We know the identities of the top management leading a public company, the names of boards monitoring the performance of the company, names of top owners and blockholders in the company. Yet, the identity of the audit partner signing an audit report remains elusive. The auditor remains a phantom in the US.
The Swiss-styled ‘private bank secrecy’ in the audit industry is about to change. Audit-engagement-partner secrecy is no longer permissible in the U.S. Under the newly approved rules, PCAOB now requires the name of the engagement partner to be disclosed. Accounting firms will be required to file this information in Form AP no more than 35 days after the audit firm files its audit report with the SEC. The form will be publicly available on the PCAOB’s website.
The new accounting-related rule culminates a six-year effort lead by the PCAOB that generated some controversy. Accounting firms were generally opposed to this initiative because they either considered the disclosure to be irrelevant or that such disclosures would subject engagement partners to liability risks. However, political and economic climate in the US prevailed over any opposition from accounting firms.
Over time, Form AP will enable investors or commercial data aggregators to accumulate information about specific partners’ experience and history. This may incrementally increase investors’ ability to make judgments about audit quality and the credibility of financial statements. Academic research suggests that investors and other capital market participants would generally benefit from such disclosures.
Upon SEC approval, the new rules for engagement partner disclosure will apply to auditor’s reports issued on or after Jan. 31, 2017, or three months after SEC approval of the final rules, whichever is later. For disclosure of other accounting firms, the rules will apply to auditor’s reports issued on or after June 30, 2017.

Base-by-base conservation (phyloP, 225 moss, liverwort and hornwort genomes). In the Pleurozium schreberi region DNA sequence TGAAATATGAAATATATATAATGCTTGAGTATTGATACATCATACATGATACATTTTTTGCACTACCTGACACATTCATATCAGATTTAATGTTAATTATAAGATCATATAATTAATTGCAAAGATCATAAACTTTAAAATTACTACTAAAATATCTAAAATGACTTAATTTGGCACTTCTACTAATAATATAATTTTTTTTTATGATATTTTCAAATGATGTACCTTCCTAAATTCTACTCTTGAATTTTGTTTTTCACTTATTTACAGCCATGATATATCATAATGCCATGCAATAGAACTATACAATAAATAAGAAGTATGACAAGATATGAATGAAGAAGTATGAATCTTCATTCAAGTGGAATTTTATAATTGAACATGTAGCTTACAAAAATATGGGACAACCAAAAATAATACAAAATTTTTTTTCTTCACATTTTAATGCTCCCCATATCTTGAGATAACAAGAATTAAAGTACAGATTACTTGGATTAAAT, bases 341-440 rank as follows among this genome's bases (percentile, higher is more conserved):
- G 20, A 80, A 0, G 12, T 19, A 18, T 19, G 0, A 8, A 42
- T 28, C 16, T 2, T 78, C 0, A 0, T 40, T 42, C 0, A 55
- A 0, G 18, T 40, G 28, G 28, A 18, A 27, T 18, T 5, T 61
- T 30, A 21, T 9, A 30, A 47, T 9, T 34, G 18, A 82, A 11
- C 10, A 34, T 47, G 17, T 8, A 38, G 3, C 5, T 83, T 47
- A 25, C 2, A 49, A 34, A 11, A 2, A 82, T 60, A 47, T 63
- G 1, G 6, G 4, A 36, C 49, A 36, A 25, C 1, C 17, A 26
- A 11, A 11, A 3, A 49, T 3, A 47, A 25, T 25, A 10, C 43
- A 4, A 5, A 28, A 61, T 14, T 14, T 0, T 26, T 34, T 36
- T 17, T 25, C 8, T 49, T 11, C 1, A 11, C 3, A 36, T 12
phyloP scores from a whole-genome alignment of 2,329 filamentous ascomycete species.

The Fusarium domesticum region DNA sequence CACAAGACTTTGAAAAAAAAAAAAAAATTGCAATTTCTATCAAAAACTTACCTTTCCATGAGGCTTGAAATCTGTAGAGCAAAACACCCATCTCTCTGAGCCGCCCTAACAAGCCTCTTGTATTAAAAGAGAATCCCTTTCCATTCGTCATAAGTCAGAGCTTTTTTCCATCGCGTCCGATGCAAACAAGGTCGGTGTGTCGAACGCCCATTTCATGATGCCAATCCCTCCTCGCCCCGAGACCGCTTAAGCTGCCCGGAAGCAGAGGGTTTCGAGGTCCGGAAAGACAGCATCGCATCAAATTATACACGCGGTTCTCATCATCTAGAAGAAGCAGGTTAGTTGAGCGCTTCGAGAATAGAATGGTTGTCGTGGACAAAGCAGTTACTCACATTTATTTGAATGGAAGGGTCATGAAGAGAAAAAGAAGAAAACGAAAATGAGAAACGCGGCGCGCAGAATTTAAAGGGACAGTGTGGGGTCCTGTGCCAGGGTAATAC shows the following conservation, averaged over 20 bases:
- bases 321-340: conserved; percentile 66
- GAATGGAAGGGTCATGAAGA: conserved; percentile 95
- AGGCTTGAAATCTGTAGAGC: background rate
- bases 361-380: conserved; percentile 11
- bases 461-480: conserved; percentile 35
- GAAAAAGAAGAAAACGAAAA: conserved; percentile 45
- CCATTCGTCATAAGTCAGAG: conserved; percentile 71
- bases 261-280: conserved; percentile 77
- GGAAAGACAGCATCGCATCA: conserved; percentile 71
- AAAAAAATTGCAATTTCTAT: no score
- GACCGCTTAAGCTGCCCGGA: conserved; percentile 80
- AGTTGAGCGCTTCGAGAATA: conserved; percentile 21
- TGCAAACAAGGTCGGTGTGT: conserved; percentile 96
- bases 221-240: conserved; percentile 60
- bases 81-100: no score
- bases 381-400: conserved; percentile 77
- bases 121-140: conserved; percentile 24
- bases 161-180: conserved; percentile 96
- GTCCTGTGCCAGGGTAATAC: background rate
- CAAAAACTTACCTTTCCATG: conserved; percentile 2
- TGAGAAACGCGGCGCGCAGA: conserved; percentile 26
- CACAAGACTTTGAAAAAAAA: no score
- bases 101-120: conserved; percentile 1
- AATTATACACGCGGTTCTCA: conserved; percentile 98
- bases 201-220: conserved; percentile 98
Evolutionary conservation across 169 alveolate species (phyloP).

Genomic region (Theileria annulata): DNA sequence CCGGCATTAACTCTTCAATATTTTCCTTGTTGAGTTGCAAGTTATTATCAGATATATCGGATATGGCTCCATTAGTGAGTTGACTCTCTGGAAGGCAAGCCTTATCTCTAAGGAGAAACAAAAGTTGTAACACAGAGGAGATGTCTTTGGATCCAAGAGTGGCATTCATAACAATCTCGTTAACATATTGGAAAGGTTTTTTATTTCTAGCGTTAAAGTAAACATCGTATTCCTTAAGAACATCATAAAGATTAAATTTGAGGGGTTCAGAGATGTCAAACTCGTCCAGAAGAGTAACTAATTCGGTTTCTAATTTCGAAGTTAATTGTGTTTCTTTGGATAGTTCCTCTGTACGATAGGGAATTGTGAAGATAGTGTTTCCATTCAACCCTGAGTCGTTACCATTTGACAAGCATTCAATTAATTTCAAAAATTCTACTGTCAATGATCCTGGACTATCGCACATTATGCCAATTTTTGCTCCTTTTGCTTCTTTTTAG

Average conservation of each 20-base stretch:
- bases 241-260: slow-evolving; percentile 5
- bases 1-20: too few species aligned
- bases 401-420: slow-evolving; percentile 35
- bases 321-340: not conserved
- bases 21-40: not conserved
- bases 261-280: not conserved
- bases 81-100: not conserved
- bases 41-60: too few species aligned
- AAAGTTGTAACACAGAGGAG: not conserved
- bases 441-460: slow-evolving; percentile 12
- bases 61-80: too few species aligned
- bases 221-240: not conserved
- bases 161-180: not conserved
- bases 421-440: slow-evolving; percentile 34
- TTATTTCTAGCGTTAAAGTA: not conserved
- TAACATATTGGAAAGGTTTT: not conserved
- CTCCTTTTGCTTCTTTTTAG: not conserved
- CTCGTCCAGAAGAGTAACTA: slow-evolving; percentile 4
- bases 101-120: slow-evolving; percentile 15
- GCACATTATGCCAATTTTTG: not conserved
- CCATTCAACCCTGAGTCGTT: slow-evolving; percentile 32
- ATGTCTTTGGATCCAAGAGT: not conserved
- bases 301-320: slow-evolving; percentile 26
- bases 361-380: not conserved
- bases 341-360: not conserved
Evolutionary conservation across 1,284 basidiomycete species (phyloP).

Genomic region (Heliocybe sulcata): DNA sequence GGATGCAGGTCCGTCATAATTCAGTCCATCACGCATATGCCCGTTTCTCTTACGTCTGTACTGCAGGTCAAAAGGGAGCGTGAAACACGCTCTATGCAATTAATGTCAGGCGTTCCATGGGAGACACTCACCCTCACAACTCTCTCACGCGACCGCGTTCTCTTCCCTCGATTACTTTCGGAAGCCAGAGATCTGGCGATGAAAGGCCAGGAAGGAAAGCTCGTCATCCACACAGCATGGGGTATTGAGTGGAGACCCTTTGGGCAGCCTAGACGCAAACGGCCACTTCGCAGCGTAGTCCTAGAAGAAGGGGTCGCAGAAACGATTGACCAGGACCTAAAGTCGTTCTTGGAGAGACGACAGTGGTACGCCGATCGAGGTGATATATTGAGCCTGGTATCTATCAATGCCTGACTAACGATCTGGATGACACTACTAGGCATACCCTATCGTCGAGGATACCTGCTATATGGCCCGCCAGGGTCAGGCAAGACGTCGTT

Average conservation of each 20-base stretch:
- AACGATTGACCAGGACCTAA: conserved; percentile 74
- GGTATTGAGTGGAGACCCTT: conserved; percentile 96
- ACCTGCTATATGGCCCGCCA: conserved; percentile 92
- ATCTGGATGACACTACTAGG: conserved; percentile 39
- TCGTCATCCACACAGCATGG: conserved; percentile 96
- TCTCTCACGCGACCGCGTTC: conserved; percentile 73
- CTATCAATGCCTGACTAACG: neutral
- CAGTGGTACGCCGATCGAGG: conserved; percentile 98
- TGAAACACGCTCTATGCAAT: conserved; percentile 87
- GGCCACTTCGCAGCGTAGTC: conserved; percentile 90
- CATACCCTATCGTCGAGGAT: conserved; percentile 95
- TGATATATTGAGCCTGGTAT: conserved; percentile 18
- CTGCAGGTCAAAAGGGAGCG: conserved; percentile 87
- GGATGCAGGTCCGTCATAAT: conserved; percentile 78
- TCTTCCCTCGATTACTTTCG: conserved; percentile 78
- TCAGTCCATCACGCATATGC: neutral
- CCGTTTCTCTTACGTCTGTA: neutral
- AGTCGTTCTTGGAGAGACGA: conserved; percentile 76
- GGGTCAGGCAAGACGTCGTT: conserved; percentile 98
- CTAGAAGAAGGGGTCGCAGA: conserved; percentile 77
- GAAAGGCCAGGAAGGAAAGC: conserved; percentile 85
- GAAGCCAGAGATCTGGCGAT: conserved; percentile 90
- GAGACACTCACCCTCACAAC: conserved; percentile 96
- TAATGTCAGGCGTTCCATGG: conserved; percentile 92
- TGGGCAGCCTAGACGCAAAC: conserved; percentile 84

Typical Audit Report (e.g., Walmart 2010 10-K)
…….We have audited the accompanying consolidated balance sheets of Wal-Mart Stores, Inc. as of January 31, 2008 and 2007, and the related consolidated statements of income, shareholders’ equity, and cash flows for each of the three years in the period ended January 31, 2008. These financial statements are the responsibility of the Company’s management. Our responsibility is to express an opinion on these financial statements based on our audits.
In our opinion, the financial statements referred to above present fairly, in all material respects, the consolidated financial position of Wal-Mart Stores, Inc. at January 31, 2008 and 2007, and the consolidated results of their operations and their cash flows for each of the three years in the period ended January 31, 2008, in conformity with U.S. generally accepted accounting principles.
Ernst & Young LLP
March 26, 2008
As is evident from this audit report, E&Y is signing the audit report and the name of the engagement partner is not disclosed. The new rule does not require the audit firm to disclose the identity of the engagement partner within the audit report. Instead, the identity is separately disclosed in FORM AP to be filed with the PCAOB.
The accounting firms did prevail over PCAOB!